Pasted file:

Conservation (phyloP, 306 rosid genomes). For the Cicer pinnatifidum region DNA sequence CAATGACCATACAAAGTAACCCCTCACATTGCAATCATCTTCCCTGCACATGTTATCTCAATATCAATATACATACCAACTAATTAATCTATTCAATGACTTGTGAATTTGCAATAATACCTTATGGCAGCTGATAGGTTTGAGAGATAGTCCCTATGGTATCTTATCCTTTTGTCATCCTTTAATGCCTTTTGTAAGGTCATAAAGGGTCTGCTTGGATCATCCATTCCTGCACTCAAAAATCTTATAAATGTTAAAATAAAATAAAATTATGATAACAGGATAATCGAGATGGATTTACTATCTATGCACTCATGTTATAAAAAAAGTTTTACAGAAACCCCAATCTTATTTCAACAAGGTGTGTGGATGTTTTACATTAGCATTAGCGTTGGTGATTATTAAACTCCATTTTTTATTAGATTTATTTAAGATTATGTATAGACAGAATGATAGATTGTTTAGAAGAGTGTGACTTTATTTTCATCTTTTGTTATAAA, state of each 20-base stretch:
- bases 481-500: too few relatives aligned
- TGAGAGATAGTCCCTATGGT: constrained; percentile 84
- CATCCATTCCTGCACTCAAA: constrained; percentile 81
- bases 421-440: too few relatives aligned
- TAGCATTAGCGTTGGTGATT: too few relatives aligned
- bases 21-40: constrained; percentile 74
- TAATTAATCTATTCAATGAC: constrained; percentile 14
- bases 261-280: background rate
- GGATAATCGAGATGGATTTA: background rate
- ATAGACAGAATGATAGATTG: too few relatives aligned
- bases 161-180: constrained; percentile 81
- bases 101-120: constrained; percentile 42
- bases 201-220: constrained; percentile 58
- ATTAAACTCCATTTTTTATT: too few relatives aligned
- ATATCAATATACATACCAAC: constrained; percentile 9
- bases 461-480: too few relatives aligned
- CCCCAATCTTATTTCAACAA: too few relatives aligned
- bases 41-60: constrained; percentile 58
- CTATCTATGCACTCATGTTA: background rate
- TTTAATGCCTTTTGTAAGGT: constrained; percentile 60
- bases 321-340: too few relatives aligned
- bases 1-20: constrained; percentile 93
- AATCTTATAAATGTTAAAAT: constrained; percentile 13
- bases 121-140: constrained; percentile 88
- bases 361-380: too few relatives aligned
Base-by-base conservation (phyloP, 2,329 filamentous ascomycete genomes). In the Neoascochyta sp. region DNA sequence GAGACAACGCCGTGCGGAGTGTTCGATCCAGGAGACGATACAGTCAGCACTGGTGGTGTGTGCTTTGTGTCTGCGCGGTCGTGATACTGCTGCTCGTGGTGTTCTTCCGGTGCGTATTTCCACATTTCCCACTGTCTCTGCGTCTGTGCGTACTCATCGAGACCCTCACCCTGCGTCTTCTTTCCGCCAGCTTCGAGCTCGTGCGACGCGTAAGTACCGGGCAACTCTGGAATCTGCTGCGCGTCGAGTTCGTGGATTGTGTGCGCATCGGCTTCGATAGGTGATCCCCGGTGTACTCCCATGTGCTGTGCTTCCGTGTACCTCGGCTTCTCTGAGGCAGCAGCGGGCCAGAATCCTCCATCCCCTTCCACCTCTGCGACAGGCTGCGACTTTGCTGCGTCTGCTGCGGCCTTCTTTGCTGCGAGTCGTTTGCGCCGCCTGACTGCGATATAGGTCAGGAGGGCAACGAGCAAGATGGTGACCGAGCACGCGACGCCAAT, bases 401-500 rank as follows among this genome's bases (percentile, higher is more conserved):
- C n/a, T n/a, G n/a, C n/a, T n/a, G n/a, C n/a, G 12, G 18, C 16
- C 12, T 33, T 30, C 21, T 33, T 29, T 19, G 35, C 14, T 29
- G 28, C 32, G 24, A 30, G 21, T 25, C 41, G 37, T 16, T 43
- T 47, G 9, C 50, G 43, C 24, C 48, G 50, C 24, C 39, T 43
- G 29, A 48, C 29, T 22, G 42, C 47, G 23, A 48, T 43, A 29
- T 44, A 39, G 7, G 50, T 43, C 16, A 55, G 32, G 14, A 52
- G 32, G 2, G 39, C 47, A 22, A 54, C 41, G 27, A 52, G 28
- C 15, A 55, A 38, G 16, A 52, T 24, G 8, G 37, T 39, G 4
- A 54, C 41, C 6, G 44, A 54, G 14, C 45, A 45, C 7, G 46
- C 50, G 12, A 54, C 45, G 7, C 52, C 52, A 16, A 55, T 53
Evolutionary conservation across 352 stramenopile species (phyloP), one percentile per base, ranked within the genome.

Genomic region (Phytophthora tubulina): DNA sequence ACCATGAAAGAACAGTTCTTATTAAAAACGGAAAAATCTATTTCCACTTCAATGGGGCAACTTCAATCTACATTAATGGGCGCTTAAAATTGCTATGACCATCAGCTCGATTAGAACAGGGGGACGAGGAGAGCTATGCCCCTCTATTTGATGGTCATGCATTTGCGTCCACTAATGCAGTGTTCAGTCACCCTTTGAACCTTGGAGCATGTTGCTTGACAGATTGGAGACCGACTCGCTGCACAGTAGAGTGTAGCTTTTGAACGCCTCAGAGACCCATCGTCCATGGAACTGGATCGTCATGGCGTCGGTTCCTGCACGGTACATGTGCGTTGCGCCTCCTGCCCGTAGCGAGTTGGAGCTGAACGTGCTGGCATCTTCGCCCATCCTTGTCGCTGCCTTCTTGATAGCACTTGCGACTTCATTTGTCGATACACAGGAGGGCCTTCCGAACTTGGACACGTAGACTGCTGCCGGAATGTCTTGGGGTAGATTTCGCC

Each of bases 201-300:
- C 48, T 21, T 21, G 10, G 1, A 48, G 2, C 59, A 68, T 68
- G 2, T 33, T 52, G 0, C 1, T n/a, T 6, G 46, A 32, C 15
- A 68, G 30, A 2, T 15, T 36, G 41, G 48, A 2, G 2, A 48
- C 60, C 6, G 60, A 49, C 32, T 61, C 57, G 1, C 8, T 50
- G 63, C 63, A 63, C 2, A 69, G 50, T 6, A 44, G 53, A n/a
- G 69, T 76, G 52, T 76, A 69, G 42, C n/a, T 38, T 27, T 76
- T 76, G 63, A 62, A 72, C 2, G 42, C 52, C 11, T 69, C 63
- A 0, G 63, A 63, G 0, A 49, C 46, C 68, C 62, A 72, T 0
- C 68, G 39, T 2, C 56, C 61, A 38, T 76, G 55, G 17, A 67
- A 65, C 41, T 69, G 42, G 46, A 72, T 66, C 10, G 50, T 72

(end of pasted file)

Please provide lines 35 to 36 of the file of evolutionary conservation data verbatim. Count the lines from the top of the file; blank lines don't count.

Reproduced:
- C 15, A 55, A 38, G 16, A 52, T 24, G 8, G 37, T 39, G 4
- A 54, C 41, C 6, G 44, A 54, G 14, C 45, A 45, C 7, G 46